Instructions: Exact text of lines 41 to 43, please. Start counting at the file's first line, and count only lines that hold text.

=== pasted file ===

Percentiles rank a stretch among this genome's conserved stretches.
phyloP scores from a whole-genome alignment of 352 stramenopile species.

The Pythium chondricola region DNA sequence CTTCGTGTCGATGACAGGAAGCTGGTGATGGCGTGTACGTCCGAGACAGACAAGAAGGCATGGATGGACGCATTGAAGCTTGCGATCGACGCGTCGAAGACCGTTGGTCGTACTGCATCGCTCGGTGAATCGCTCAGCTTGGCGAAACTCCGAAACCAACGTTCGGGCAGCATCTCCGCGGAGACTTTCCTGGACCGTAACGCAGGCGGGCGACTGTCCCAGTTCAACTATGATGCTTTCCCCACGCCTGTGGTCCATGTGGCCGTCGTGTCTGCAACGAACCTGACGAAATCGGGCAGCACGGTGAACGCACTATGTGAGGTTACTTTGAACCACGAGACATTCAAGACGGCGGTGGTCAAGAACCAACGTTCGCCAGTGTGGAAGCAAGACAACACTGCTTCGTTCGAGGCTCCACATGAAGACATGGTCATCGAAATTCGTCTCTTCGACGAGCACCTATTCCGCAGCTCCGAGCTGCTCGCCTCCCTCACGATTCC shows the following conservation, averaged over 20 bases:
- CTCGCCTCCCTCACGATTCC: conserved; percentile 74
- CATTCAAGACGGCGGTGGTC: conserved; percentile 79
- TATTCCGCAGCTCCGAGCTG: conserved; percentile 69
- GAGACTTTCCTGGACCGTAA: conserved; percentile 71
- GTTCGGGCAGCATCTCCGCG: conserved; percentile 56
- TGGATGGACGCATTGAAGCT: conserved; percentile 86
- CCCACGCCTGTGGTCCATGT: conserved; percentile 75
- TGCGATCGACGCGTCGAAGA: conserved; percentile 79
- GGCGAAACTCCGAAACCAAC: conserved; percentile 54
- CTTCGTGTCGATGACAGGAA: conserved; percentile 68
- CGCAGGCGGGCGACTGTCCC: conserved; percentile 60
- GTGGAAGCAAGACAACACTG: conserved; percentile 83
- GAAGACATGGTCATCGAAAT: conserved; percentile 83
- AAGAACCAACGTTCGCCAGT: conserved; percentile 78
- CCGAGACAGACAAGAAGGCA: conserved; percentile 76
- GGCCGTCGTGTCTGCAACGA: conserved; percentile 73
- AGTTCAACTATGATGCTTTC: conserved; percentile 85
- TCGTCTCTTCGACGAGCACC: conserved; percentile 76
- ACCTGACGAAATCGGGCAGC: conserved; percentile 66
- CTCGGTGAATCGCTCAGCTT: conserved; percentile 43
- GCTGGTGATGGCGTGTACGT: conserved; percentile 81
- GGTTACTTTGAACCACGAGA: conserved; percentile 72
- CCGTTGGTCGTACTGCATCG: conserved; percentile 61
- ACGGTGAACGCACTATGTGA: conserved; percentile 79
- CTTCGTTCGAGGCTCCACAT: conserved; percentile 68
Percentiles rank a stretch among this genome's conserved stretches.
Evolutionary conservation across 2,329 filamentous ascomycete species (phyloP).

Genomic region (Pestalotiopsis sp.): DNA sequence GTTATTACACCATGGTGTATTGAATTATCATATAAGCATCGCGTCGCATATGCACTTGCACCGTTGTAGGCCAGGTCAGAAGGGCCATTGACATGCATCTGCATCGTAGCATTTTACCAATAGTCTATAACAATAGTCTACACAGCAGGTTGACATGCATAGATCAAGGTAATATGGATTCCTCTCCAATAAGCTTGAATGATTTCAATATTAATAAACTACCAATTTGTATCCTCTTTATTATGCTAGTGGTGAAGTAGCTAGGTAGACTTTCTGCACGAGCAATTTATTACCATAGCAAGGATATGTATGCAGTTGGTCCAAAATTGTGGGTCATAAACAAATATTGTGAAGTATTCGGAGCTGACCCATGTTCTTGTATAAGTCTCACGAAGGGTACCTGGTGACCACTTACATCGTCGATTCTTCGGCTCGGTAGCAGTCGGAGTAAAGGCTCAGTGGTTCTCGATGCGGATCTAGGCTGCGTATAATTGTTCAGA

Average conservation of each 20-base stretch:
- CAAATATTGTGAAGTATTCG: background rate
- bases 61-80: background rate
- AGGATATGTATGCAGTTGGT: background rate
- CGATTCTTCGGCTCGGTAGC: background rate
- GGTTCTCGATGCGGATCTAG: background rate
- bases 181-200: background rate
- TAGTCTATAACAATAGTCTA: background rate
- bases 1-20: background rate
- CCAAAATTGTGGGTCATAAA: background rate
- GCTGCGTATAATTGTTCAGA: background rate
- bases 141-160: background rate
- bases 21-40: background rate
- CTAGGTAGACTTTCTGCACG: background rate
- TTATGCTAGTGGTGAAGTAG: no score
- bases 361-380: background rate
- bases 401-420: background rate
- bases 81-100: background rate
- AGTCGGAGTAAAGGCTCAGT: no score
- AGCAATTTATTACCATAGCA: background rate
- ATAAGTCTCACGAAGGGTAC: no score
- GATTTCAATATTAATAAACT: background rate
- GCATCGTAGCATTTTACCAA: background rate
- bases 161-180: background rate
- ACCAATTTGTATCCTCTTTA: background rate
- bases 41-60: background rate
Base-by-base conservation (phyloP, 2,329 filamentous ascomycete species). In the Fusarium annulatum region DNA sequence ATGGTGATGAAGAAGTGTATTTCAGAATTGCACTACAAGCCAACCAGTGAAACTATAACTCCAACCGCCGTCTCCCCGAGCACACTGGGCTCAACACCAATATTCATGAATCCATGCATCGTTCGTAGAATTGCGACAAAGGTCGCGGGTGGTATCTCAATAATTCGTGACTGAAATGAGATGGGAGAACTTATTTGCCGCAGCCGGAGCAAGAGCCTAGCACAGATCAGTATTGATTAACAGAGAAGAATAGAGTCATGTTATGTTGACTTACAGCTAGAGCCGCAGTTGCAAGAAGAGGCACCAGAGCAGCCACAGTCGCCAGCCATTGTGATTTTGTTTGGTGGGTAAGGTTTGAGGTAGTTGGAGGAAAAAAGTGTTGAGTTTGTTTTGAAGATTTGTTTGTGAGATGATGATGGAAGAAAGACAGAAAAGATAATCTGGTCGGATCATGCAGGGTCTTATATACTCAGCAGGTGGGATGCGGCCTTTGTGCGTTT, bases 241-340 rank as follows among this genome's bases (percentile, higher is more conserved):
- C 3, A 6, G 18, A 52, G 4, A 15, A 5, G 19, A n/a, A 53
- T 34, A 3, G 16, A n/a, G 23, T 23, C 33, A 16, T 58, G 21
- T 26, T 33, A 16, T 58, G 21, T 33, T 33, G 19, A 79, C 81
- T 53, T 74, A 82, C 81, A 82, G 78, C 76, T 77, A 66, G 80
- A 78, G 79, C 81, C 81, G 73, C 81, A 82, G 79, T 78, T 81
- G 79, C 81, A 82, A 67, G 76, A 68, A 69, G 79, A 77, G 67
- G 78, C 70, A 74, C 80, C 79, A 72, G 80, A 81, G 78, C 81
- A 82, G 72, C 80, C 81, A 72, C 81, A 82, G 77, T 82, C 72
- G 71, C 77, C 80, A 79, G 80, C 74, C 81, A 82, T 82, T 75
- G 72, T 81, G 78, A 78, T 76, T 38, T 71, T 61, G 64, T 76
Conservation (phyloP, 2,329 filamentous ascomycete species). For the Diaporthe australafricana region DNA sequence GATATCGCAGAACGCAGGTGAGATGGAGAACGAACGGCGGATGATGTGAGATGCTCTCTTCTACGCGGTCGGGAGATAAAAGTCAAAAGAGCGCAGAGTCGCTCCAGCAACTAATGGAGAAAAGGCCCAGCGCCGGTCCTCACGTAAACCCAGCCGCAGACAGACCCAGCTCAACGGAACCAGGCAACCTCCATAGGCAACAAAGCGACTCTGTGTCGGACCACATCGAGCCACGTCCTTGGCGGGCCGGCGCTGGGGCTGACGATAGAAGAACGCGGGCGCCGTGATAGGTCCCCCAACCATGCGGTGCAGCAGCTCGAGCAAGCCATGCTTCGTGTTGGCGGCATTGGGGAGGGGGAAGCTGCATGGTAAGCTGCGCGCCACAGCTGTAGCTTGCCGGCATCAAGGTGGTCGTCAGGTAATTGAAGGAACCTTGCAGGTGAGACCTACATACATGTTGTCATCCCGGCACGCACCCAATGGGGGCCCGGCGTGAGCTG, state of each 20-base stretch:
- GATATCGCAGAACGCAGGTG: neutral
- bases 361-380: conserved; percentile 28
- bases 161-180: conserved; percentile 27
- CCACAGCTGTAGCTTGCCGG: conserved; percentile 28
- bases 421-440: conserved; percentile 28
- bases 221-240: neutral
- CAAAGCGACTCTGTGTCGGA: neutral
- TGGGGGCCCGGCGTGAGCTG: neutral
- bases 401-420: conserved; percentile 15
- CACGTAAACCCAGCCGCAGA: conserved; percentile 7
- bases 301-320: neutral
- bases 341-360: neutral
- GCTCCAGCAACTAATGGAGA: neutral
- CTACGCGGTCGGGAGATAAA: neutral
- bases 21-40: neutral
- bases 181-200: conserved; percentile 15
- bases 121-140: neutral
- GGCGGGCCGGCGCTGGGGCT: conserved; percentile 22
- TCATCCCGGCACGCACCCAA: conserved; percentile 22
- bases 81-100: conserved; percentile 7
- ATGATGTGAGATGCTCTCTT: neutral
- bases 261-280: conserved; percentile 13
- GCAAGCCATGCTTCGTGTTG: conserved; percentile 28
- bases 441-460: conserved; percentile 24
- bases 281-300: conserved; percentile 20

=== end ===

- CCAAAATTGTGGGTCATAAA: background rate
- GCTGCGTATAATTGTTCAGA: background rate
- bases 141-160: background rate